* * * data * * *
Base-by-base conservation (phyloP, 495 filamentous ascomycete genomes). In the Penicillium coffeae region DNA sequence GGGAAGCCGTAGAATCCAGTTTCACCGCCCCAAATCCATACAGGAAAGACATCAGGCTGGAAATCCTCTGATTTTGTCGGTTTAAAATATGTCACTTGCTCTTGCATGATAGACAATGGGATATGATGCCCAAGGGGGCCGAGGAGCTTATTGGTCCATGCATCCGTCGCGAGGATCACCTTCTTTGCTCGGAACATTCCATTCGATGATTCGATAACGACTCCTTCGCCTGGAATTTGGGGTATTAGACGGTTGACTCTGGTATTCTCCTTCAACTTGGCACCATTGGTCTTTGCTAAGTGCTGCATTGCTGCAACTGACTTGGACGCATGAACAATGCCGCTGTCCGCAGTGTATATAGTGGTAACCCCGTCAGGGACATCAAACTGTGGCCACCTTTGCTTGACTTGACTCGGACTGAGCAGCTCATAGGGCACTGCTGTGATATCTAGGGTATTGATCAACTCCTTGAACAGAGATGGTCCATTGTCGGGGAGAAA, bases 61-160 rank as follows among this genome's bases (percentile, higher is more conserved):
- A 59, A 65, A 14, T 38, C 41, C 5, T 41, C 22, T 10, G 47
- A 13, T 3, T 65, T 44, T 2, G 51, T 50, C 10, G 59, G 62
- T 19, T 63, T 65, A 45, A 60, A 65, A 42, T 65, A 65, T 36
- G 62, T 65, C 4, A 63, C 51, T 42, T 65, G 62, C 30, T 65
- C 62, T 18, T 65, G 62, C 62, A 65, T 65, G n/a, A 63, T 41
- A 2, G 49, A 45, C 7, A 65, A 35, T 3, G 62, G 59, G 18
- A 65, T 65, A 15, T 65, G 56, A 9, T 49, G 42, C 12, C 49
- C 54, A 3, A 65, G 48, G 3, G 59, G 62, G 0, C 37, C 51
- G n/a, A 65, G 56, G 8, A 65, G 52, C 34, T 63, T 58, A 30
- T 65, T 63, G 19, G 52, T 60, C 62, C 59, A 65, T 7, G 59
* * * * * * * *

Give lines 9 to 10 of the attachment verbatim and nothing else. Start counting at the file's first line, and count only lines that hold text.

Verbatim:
- C 54, A 3, A 65, G 48, G 3, G 59, G 62, G 0, C 37, C 51
- G n/a, A 65, G 56, G 8, A 65, G 52, C 34, T 63, T 58, A 30